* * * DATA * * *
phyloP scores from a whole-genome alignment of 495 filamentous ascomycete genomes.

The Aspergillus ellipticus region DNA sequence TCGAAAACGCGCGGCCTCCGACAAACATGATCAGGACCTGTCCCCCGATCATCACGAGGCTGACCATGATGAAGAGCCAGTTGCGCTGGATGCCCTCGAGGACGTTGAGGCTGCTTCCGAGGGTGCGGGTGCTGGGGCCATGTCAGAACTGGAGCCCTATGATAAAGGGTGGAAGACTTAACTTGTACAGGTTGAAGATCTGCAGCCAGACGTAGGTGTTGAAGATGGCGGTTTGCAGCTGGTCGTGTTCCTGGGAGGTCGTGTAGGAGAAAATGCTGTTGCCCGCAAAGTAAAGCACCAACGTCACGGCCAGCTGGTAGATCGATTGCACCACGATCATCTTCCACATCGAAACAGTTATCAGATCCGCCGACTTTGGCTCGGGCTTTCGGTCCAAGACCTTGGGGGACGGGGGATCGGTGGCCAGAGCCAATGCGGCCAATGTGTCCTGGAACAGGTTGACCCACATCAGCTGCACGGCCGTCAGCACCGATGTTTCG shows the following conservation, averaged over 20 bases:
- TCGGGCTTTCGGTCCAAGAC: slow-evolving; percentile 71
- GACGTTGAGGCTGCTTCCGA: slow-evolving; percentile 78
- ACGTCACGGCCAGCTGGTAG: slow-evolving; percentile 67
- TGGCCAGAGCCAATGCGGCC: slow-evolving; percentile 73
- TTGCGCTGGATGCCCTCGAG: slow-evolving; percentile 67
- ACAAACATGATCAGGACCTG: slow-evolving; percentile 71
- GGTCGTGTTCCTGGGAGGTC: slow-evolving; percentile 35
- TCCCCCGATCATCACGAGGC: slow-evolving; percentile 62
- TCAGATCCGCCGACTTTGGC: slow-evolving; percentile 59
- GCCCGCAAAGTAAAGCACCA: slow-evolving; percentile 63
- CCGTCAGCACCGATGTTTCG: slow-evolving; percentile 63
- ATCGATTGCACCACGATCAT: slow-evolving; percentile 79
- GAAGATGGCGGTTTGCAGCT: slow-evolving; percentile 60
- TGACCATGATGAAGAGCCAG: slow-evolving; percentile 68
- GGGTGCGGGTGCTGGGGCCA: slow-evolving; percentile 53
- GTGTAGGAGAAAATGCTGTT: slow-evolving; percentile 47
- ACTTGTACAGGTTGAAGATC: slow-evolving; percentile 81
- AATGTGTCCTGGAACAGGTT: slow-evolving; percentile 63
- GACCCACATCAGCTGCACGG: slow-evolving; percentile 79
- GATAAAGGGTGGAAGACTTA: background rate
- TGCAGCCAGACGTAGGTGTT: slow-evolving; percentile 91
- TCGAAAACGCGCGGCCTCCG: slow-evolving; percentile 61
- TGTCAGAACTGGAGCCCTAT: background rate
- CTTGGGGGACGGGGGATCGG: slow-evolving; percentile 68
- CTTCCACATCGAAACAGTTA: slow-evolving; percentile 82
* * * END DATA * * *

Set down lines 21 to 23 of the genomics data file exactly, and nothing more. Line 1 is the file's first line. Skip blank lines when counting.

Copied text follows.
- GACCCACATCAGCTGCACGG: slow-evolving; percentile 79
- GATAAAGGGTGGAAGACTTA: background rate
- TGCAGCCAGACGTAGGTGTT: slow-evolving; percentile 91